Even now, there is a large group of Fatah supporters, both within and outside the movement, who are ready to follow Dahlan through hell and high water, despite the bitter war being waged against them by Abu Mazen’s supporters. Recently, they’ve also begun working in the West Bank refugee camps, using the same method that Dahlan used when he was still in Tunisia. Dahlan recruits large sums of money in the Gulf States — some estimates put it at tens of millions of dollars — and he sends them to the refugee camps to help the needy, provide food, improve housing, develop sports clubs, provide scholarships to students and assist young couples.

A Palestinian source told Al-Monitor that Dahlan and his people are acting wisely. “They are not creating an opposition to the Abu Mazen regime, and certainly not an organizational structure that will look like pockets of resistance to the PA and Abu Mazen’s security forces. There isn’t the slightest indication of [potential] violence. He is simply providing extensive community aid to the people of the refugee camps in the hope that when the time comes, they will remember it. They will know exactly who helped them and who stood at their side when Abu Mazen and the others from the PA wouldn’t lift a finger to improve their standard of living.”

Dahlan was long considered to be the natural heir to PLO Chairman Yasser Arafat right up until the very public and brutal campaign that Abu Mazen waged against him. Many people marked him as candidate for becoming the next chairman of the PA after the president. But then things became complicated. People close to Dahlan now claim that Arafat passed away before the ground was ready for the appointment of a young man like Dahlan as leader of the Palestinian people, even if he was a familiar and respected figure in the Gaza Strip. Nevertheless, none of his admirers and supporters in the Gaza Strip and the West Bank ever imagined that Dahlan would get into such a harsh clash with Abu Mazen, or that he would be defeated and expelled from Fatah and the West Bank.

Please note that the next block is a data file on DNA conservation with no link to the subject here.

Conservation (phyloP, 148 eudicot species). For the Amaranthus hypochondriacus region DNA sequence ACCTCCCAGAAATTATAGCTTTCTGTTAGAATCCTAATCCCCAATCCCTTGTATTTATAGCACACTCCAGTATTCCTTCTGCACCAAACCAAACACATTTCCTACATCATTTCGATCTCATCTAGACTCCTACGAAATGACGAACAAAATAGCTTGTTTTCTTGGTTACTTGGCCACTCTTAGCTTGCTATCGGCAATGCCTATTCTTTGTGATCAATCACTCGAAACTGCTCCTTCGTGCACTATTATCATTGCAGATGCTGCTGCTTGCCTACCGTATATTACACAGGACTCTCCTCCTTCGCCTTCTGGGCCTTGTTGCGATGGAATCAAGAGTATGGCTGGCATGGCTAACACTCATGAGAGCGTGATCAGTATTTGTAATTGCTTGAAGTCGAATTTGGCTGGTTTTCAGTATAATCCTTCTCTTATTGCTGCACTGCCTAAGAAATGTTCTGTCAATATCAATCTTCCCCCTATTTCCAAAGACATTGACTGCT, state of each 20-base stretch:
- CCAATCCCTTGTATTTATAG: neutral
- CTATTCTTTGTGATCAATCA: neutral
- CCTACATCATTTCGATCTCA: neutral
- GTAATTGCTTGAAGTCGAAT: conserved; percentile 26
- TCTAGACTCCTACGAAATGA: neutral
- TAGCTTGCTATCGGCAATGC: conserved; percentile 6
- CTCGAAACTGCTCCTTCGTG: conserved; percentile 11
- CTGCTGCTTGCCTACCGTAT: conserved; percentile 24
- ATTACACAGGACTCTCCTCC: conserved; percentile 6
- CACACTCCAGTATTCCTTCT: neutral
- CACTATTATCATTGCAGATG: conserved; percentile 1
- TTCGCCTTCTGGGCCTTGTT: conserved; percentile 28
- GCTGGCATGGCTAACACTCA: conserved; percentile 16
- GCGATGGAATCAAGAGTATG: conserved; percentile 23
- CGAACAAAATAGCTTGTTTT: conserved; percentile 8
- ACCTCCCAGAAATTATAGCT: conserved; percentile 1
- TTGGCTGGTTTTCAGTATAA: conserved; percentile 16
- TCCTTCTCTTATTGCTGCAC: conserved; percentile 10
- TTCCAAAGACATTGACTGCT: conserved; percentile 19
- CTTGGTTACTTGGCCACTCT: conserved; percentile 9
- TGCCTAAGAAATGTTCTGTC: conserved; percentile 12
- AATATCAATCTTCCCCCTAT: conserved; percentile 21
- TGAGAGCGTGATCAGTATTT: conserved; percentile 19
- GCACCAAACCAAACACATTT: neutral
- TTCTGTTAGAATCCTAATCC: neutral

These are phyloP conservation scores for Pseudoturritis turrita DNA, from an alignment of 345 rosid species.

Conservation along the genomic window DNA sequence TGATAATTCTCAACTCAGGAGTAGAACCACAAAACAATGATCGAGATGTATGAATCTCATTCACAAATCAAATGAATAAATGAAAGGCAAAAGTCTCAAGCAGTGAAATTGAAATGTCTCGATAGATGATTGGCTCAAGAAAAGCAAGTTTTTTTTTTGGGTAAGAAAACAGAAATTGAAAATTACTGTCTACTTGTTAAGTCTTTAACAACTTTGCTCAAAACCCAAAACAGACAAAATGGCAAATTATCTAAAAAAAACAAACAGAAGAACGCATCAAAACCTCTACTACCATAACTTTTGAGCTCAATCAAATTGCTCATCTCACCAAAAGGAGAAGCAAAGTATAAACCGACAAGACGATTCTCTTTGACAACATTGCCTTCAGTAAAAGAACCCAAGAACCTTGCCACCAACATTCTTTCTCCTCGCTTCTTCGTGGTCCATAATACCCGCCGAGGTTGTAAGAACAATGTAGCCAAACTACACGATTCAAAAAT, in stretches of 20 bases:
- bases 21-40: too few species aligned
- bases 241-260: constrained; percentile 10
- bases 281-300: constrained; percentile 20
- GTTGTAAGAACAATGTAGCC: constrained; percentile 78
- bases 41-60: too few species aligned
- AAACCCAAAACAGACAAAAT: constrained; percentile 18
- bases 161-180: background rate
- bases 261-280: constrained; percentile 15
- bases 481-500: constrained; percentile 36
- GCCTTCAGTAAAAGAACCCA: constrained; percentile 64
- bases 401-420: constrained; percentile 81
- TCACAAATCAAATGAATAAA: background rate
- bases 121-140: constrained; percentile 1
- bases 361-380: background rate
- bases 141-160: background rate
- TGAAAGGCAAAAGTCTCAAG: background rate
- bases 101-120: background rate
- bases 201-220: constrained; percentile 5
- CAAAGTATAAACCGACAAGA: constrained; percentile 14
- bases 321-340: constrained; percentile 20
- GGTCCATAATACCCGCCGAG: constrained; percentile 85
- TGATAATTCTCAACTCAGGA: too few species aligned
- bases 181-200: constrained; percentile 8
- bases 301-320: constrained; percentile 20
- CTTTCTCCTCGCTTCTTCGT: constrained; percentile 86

Dahlan’s people now believe that once the negotiations with Israel fail, Abu Mazen will be forced to resign. Dahlan will then be able to return to the West Bank and attempt to take over Palestinian politics one more time. “When will that happen?” I asked the Palestinian source I had been speaking to. And he told me it would be, “Soon, very soon.”